In foreclosure cases, the winning party can demand the opposition pay its legal fees. But Sasser agreed with Chase that an order of dismissal without prejudice was not a judgment. Chase had the right to file another suit, meaning there was no winner or loser in the case, Chase said.
The 4th DCA ruled the lender's argument was "totally without merit."
In the January hearing, Ice attorney Christopher Immel struggled to convince Sasser that his client deserved compensation for legal fees, according to transcripts.
"Just because they can refile a case doesn't mean that we didn't prevail in this particular case," Immel told Sasser. "This case is over. We had to litigate the case. We ended up getting it dismissed. They didn't get the affirmative relief they were seeking. Therefore, we're the prevailing party. The case is over so … it amounts to a judgment."
The judge insisted Immel show her a "final judgment."
"I'm giving you the court file. Show me the judgment in this case," she said.
"The order amounts to a judgment, is what we're saying, your honor," Immel replied.
"And what's your basis for that?" she asked.
Immel continued to press his argument. The lengthy exchange finally ended with Sasser denying his request. The firm appealed.
"Although the dismissal order was not an adjudication on the merits, the [homeowner] can nonetheless be considered the prevailing party," the 4th DCA opinion said. "They are entitled to an award of attorney's fees because the action against them was dismissed."
Bias Claim
Sasser was appointed by Gov. Charlie Christ in April 2009 and assigned to be the sole foreclosure judge in Palm Beach Circuit Court. She oversaw more than 55,000 foreclosure cases.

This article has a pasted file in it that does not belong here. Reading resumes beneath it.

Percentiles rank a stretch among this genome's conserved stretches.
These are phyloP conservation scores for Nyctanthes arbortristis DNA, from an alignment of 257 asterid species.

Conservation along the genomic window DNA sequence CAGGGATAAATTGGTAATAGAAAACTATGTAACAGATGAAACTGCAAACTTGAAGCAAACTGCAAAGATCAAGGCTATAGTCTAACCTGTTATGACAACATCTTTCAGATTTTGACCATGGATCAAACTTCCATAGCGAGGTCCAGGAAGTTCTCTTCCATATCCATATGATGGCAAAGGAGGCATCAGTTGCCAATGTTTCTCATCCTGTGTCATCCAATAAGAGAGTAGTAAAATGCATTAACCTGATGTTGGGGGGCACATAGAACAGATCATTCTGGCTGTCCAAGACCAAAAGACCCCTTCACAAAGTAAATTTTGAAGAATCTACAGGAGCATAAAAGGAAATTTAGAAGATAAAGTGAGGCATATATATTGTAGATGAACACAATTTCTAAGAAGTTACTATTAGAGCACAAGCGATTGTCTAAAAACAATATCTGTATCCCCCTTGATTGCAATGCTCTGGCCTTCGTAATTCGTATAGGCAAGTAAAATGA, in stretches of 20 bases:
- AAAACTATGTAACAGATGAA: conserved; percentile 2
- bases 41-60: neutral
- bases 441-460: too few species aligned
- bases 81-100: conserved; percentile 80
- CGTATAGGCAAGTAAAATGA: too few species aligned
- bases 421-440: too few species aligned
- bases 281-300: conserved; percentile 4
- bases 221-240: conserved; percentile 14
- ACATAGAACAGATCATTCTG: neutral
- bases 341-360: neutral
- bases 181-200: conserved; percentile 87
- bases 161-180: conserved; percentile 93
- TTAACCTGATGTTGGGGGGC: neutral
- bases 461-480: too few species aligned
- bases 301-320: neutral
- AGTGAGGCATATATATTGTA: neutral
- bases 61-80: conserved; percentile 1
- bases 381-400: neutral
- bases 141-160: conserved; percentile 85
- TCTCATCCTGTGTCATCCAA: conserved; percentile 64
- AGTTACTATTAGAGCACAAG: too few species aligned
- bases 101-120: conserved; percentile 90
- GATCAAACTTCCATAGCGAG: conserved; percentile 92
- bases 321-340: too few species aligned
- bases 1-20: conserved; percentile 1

Ice has long claimed Sasser is biased against his firm and favors attorneys representing lenders.
The firm filed more than 100 motions to disqualify her from dozens of its cases. Sasser denied all but one of those motions.
Ice appealed nine to the 4th DCA and all were denied. The court said in an August opinion that Ice Legal's attempts to have Sasser removed from its cases "appear designed, not to ensure that the proceedings against their clients are presided over by a neutral and fair tribunal, but to achieve a strategic advantage and/or frustrate the efficient function of the foreclosure division."
In August, senior judges who were paid on a per diem basis, relieved Sasser of much of her foreclosure workload.
The hiring of the senior judges on a temporary basis came after Florida lawmakers approved $9.6 million to help cut the backlog of foreclosure cases. In November, Sasser was transferred from the foreclosure division to civil cases.
Ice Legal is one of several South Florida law firms that have deposed so-called "robo-signers," people who work for lender law firms who have admitted signing foreclosure documents without verifying the accuracy of the information in thousands of cases.
The news that lenders were using improper documentation and procedures to fast-track foreclosure of homes have triggered investigations of foreclosure law firms and lenders by attorneys general in all 50 states.
Foreclosure defense attorneys have been strong critics of South Florida foreclosure judges. They claim the judges operate "rocket dockets," pushing through cases while ignoring the rights of homeowners.
Ice and other foreclosure defense attorneys say the national disclosures have made judges more aware of potential fraud and abuse.
"It has awakened many of the judges," he said.
After the case was reassigned to him, Circuit Court Judge John Hoy tossed Sasser's orders directing Ice Legal to withdraw motions in three foreclosure cases because she considered them to be fraudulent.
Polyana da Costa
Daily Business Review